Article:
The great black hope------Hakeem Kae-Kazim
Internationally acclaimed, Nigerian born actor, Hakeem Kae-Kazim, is best remembered for his portrayal of villain George Rutaganda in 2004's Oscar nominated Hotel Rwanda.
Although Kae-Kazim has starred in other Hollywood blockbusters like Pirates of the Caribbean: At World's End (2007) and X-Men Origins: Wolverine (2009), very little is known about him here in Nigeria. In this interview, he speaks on his passion for the arts and plans to partner with Nollywood.
Tell us about your background; is Hakeem Kae-Kazeem your real name?
Yes, Hakeem Kae-Adebola is my full name. I was born in Lagos but my parents are from Abeokuta in Ogun State. My parents left to study in England and I went with them. I went to The Old Victorian Theatre School in Bristol in 1987. I was with the Royal Shakespeare Company and was also involved in the National Theatre in England and after a while, I left for South Africa.
Were your parents in support of your decision to act?
I've always wanted to act right from when I was 15 but my parents were not so supportive. You know the typical Nigerian parents, they wanted me to become a lawyer or doctor but they soon returned to Nigeria while I stayed back and continued acting.
There was a lot of drama which I would not want to talk about. It was a bit upsetting for my parents initially, they weren't exactly pleased. After a few years in England, I went to South Africa by chance.
How did that happen?
I went for a friend's wedding in South Africa where an artist manager happened to see me and [said] they wanted to employ me for a commercial which I later did. After that, I went back to England and they called me from South Africa to do some more commercials because the one I did had been very successful. I left for South Africa intending to stay for two to three weeks but ended up staying there for ten years.
While out there, you shot Nollywood style movie Coming to South Africa 1&2 (2004-2005). How was that experience?
There are a lot of young black filmmakers in South Africa who do not have access to big budgets to shoot a movie or [hire] established people. My aim was to encourage young filmmakers that they didn't have to wait for big budgets to shoot a movie but rather tell their story and put it out to the market.
Is it correct to say you got your big break in Hotel Rwanda?
Yes, you would be right because Hotel Rwanda helped me come to America and also made people know me because I was in South Africa when I shot the movie and [now] I have been living in Los Angeles for over three years. I did Pirates of the Caribbean after Hotel Rwanda, then shot X-Men Origins: Wolverine and television series like 24 as well.
Which has been your most challenging role?
They are all challenging in their own ways as I always say but I look forward to more challenging Nollywood movies.
Nollywood movies are said to be quite popular outside Nigeria, have you come across any you particularly like?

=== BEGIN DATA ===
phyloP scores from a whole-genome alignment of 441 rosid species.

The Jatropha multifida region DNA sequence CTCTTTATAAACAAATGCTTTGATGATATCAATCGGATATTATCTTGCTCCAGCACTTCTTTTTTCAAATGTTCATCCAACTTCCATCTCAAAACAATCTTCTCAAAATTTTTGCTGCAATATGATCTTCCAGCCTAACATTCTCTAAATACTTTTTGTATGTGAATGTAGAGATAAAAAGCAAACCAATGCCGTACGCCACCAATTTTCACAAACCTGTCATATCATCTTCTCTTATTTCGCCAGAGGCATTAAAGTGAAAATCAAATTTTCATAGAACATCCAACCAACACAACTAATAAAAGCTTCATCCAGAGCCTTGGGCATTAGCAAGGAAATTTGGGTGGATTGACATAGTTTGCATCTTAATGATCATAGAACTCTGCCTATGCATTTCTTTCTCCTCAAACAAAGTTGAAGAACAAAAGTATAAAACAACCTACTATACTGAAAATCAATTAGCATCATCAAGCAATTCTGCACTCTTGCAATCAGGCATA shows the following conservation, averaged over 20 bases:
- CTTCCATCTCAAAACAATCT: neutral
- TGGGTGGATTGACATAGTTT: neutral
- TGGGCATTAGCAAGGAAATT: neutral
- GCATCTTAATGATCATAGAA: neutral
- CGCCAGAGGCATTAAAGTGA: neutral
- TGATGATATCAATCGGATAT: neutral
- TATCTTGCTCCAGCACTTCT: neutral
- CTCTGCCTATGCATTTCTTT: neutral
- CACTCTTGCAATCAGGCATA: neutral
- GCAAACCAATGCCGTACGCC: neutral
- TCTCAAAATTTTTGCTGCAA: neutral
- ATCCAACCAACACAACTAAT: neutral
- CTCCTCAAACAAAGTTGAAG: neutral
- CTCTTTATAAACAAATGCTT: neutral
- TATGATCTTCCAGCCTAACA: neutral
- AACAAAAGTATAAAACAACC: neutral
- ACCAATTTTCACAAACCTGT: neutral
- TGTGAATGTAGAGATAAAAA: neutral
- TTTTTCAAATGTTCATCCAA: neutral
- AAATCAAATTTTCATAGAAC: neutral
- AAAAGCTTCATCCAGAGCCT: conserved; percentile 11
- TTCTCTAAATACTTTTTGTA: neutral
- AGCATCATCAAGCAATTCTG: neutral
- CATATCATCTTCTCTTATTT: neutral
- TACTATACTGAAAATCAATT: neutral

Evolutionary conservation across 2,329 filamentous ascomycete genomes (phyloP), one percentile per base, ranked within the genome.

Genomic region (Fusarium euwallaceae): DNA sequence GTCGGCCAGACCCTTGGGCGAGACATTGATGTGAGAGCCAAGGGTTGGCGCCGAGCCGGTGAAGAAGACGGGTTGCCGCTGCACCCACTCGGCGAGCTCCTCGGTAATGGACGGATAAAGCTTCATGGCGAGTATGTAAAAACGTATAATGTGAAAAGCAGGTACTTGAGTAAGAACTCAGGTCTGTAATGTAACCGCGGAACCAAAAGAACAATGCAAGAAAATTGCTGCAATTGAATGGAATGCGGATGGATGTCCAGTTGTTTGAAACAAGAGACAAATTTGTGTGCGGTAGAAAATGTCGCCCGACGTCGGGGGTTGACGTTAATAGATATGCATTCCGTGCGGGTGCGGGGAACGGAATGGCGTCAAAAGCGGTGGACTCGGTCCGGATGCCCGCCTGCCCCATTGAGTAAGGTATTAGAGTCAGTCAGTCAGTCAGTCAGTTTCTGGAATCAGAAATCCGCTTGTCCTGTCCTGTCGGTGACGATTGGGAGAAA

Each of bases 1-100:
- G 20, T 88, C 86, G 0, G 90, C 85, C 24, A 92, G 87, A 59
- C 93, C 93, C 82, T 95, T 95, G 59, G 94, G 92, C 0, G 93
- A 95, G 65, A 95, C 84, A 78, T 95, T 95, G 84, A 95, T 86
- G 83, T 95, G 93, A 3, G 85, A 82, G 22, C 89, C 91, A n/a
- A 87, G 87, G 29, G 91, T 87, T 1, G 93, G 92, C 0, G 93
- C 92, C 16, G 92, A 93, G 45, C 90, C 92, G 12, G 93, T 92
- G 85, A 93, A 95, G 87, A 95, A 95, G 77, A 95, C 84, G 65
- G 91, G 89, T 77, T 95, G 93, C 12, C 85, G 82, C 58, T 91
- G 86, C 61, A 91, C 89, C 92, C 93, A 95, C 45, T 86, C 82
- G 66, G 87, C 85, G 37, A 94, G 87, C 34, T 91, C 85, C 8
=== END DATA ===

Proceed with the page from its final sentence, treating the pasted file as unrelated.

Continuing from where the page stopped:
I like a few of them with interesting storylines, ditto for the comedies as well. There is one particular one I saw while I was in South Africa called The Senator. It had part 1, 2 and 3 or so. The problem with Nollywood movies is that the technical sides need to be improved and then one day, I hope a Nigerian movie will compete at the Oscars.
Do you think being black in Hollywood has been a hindrance to getting lead roles?
There are a lot of white screen writers in Hollywood who write roles for whites. As a black African, and Nigerian, I want to be celebrated. We have great stories, great heroes like Kwame Nkrumah, Shaka Zulu down to Wole Soyinka, Ngugi wa Thiong'o and Yoruba Folk tales. I want to be part of all these and that is what I love about Nollywood; the image is Nigerian and African.
What do you consider career high points?
One would be when I got a role in the 24 series and they flew me to South Africa. It was great to go back to where I had just left and be a part of a fantastic production like 24. Another would be working on the set of Pirates of the Caribbean alongside Johnny Depp. It was a lovely one also.
Any plans to shoot a movie in Nigeria or partner with Nollywood?
I hope to come to Nigeria soon to do some promotions, talk with Nollywood acts and get my image out in Nigeria more.
What are your views on piracy, especially regarding Nigerian entertainment?
Piracy is one of the things keeping the industry technically where it is today because you can't make proper money for movies. Once people appreciate the quality of movies, movie producers are encouraged to do quality work because people will demand for quality.
Until that happens, people will not put in a lot of money into making a movie if they realize that they can't or wont make enough money from it because of piracy.
Any particular roles that interest you?
I hope to play an African master minder, in maybe a James Bond movie. You know, bright, smart and sophisticated just like the Nigerian. Then get to star alongside the likes of Denzel Washington, Sean Penn and Johnny Depp again.